This article may require cleanup to meet Wikipedia's quality standards. The specific problem is: move some of this to the Inga edulis page (October 2011) (Learn how and when to remove this template message)
Inga (common name shimbillo) is a genus of small tropical, tough-leaved, nitrogen-fixing trees and shrubs, subfamily Mimosoideae. Inga's leaves are pinnate, and flowers are generally white. Many of the hundreds of species are used ornamentally.
|Ice-cream-bean (Inga edulis) parts drawing|
Hundreds, see List of Inga species
The seeds are covered with sweet white powder. The pulp covering the seeds is lightly fibrous and sweet, and rich in minerals; it is edible in the raw state. The tree's name originates from the Tupi word in-gá meaning "soaked", due to the fruit powder consistency. The tree usually blossoms twice a year.
Within the Inga genus there are around 300 species, most of them native and growing in the Amazon forest region although some species are also found in Mexico, Greater and Lesser Antilles and other countries in South America, being an exclusively neotropical genus. The trees are usually found by river and lake edges because their seeds are carried there by floods.
All Inga species produce their seeds in "bean-like" pods and some can reach up to 1 m long, in general the pods are 10–30 cm long.
Trees can reach up to 15 metres and they are widely used for producing shade over coffee plants. The plant benefits from well drained soil. The flowers are white with some green and the tree can produce fruits almost all year long.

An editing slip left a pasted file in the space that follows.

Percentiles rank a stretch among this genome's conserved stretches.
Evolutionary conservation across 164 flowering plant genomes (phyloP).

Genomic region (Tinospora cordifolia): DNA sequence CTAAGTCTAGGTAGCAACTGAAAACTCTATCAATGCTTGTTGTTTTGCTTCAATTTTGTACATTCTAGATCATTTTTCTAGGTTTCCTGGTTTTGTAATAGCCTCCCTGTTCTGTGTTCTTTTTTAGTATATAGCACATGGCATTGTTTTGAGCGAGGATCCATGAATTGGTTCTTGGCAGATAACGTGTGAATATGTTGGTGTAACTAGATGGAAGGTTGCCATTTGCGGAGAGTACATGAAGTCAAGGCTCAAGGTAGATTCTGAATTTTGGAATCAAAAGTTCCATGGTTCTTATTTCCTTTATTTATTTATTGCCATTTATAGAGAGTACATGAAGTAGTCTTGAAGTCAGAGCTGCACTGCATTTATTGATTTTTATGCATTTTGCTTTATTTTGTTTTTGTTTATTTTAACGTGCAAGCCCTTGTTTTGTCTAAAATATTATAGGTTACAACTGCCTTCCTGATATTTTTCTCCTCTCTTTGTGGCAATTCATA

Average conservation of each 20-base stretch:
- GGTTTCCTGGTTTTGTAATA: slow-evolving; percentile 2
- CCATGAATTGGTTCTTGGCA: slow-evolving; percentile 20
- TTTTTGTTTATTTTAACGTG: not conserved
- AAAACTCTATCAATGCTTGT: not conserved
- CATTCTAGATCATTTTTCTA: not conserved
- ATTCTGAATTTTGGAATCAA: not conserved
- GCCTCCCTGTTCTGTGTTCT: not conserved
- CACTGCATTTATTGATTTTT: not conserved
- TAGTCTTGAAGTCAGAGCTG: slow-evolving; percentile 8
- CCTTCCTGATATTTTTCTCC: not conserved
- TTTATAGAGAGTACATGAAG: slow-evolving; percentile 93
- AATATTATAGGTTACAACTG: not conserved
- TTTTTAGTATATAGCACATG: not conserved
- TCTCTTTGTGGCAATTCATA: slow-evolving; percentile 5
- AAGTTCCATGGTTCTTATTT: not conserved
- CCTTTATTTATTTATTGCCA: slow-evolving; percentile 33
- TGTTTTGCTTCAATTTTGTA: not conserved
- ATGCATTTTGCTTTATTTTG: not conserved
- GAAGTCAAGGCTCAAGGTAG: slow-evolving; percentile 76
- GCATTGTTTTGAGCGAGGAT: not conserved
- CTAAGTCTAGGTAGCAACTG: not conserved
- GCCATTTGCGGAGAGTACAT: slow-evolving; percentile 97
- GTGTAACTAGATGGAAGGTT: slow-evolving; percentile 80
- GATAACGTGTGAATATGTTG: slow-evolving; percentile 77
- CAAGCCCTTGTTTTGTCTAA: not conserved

Inga species, most notably Inga edulis (commonly known as "ice-cream-bean" or, in Spanish, "guama", "guaba", "guaba de bejuco" or "paterna" depending on the country or region) often have edible pulp. The name derives from the fact that those of I. edulis resembles vanilla ice cream in flavour.
Use in agroforestryEdit
Alley cropping techniques using species of Inga have been developed to restore soil fertility, and thereby stem the tide of continual slashing and burning of the rainforest. Species which have proven effective for alley cropping include Inga edulis and Inga oerstediana. Much of the research was done by Mike Hands at Cambridge University over a 20-year period. Inga species are also commonly used as shade trees for coffee, cocoa, and tea.
It is often used as lumber in construction and furniture making.
- "USDA GRIN taxonomy:Genus: Inga Mill". Archived from the original on 23 October 2012. Retrieved 23 October 2011.
- Elkan, Daniel. "Slash-and-burn farming has become a major threat to the world's rainforest" The Guardian 21 April 2004
- "USDA GRIN taxonomy:GRIN Species Records of Inga". Archived from the original on 14 October 2008. Retrieved 23 October 2011.
- "Significado de ingá (dicionário inFormal)" (in Portuguese).
- Sotomayor, Ignacio and Duicela, Luis (1995) "Control Integrado de las Principales Enfermedades Foliares del Cafeto en el Ecuador" (preview in Spanish)
- Haugen, C., Revelo, N. "Amazon Rainforest Restoration and Conservation in Ecuador: Inga spp.". Retrieved 18 September 2006.
- Elkan, D. (2005, February). "The Rainforest Saver." The Ecologist, 35 (1), 56–63.
- Valle, Guillermo (2010). "Inga Alley Cropping Manual". Rainforest Saver.
- "Guatemalan Mora". Retrieved 23 December 2015.